jeremy m. hanson


Dr. Hanson got his start in fusion research as an undergraduate student at the University of Wisconsin–Madison, working as a lab assistant for the MST experiment. He graduated from UW–Madison in 2004 with a Bachelor of Science degree in Applied Mathematics, Engineering and Physics (AMEP).

After spending one more summer in the MST lab, Hanson moved to New York City and began his graduate studies with the Columbia University Department of Applied Physics and Applied Mathematics (APAM). His doctoral thesis research focused on the application of Kalman filtering to feedback control of tokamak external kink instabilities and was performed at the HBT-EP experiment. Dr. Hanson presented an invited talk on this research at the 2008 APS Division of Plasma Physics meeting and received his Ph.D. in Applied Physics from Columbia University in 2009. In 2010, he received the APAM Department's Robert Simon Memorial Prize for his dissertation research.

Following his graduation, Dr. Hanson transitioned to the DIII-D National Fusion Facility as a DOE Fusion Energy Sciences postdoctoral fellow. He then became an associate research scientist with the APAM department in 2011, and continues to work at DIII-D.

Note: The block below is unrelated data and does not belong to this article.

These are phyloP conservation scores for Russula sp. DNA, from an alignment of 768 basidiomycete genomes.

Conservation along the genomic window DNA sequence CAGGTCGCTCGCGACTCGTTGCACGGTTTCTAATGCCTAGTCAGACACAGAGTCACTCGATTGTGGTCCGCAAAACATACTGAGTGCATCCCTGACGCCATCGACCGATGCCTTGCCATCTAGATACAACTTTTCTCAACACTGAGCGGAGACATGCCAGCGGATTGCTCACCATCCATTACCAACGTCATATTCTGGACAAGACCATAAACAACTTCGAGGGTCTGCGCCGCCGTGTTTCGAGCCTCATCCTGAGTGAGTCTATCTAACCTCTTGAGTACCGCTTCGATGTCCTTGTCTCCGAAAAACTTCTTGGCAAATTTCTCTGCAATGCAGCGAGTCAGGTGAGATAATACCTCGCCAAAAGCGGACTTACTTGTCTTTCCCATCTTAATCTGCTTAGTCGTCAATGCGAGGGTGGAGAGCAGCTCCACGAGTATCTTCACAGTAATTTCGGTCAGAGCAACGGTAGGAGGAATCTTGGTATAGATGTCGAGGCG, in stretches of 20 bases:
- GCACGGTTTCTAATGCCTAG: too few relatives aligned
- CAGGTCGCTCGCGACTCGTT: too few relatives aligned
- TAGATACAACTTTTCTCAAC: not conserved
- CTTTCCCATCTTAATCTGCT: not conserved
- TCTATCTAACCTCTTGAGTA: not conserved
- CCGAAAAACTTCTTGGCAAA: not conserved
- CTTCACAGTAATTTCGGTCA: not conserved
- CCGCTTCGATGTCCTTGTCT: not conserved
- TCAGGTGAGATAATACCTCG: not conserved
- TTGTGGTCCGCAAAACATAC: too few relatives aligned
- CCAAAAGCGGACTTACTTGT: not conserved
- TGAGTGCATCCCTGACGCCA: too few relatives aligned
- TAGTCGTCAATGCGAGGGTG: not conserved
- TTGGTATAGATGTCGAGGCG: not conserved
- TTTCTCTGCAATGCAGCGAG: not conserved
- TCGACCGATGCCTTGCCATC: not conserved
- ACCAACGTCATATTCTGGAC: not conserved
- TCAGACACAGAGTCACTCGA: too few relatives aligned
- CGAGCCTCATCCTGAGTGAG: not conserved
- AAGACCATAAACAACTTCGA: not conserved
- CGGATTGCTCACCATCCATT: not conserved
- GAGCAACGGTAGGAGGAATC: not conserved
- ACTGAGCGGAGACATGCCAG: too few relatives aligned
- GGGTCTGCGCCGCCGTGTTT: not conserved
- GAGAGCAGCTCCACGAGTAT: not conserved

Dr. Hanson remains strongly involved in tokamak stability research at DIII-D. He presently serves as a co-leader of the DIII-D "3D & Stability Physics" topical area, a member of the physics operator team that helps pilot DIII-D experiments, and a member of the run coordination team that facilitates the planning, scheduling, and execution of DIII-D experimental campaigns. He has coauthored over 50 journal publications and is active in the wider fusion community through regular participation in research conferences, involvement in community planning processes, and service as a peer reviewer.